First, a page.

Posted March 5, 2006
I bought the first edition of this book just about the time I decided to quit the corporate rat race in the very early 90's. I was then forty three years old. Since then, I have found it - in fact, I have reread it several times - to be a very provocative, entertaining, down-to-earth, and tremendously inspiring book. It also strikes a common chord with me: Like the author, I was trained as an engineer. I simply love the author's personal philosophy as expressed in his wonderful book: We work so hard - and over-value work so much - that we have forgotten how to just live! Life is short! - go and enjoy it all! I highly recommend this book to all corporate rats who are longing or aspiring to pursue their dreams, to work more productively (by working less), to be financially independent (with less money), embrace enjoyable leisure and pursue 'creative unemployment.' For the uninitiated, 'creative unemployment' is living a rewarding and fulfilling life through plorking i.e. playing and working!Was this review helpful? Yes NoThank you for your feedback. Report this reviewThank you, this review has been flagged.
Posted November 28, 2005
This book is not about saving up for a cushy retirement. Nor is it about dropping out of society. It is about how to work (much) less and have a happier and more meaningful life right now, regardless of your age or occupation. I have been a homemaker and student and not received a paycheque for the last 20 years, but reading this book has made me realize that I had been working way too many hours. Life is too short not to be enjoying every day of it. While the book presents profound ideas it is very entertaining and easy to read. I found the chapter 'Financial Independence on Less Than $20 a Day' very inspiring. Most people wouldn't want to live on so little, but the fact that it is possible opens up the idea of more moderate possibilities such as a leave of absence or part time work. Other great sections of the book are: 'Give solitude a chance', 300 activities for a full life and the whole section on being happy now rather than waiting for tomorrow. I highly recommend this book for anyone who is working 8 (or more) hours a day. Also anyone who is retired or unemployed and not enjoying life to the fullest. In fact I recommend this book for anyone who is not already enjoying 'the joy of not working'.Was this review helpful? Yes NoThank you for your feedback. Report this reviewThank you, this review has been flagged.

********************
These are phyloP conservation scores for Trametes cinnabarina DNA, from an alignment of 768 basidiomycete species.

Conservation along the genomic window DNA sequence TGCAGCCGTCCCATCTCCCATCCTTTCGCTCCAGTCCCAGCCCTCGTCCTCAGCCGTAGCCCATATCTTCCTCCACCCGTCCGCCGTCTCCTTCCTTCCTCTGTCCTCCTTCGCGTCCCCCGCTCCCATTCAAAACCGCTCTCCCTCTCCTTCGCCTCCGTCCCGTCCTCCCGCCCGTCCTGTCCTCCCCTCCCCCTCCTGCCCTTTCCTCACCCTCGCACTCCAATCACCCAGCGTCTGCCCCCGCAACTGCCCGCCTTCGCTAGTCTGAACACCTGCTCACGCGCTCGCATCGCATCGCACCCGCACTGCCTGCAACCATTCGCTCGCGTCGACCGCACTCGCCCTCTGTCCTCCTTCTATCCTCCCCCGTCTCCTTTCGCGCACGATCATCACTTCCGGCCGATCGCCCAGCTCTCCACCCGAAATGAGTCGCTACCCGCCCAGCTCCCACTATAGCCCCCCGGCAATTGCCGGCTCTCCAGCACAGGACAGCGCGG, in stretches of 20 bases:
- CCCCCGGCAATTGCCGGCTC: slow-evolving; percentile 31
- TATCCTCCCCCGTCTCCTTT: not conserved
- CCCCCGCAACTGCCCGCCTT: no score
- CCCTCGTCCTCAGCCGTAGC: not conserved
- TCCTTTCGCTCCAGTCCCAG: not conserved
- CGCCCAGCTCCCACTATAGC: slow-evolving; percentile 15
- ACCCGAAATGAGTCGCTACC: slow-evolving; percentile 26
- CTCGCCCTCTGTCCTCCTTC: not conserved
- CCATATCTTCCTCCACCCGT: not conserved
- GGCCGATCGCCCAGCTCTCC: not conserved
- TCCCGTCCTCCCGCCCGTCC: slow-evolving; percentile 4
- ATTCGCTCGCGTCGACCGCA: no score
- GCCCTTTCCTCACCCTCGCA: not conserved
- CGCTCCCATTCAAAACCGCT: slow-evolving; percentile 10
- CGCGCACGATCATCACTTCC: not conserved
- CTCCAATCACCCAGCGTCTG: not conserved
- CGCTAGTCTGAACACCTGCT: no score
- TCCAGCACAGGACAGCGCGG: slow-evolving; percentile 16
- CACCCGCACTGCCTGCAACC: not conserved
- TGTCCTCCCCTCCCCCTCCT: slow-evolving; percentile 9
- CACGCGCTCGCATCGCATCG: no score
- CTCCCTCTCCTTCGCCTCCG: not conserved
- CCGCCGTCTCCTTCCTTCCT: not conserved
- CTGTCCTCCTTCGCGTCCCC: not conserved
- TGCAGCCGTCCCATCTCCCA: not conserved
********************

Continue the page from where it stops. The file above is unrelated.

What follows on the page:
Posted January 8, 2005
This book opened my eyes even wider to the negative impact being apart of the rat race has on one's mental and physical health. Zelinksi's advice on engaging in recreational activites and minimizing debt is worth following. However, what this book lacks is in depth knowledge about 'how to' really survive or live on very little money when one has given up the rat race for self discovery in the meantime. Many Americans believe that this 'Life of Riley' way of living is impossible to achieve because a lot of money is required for everything here, especially healthcare! I used to think the same way until I read the following book... 'Living Well on Practically Nothing' by Edward Romney is a true instruction manual for people who either don't make enough money from their jobs, are retired or unemployed. An excellent book! The title really says it all.Was this review helpful? Yes NoThank you for your feedback. Report this reviewThank you, this review has been flagged.
Posted June 6, 2010
No text was provided for this review.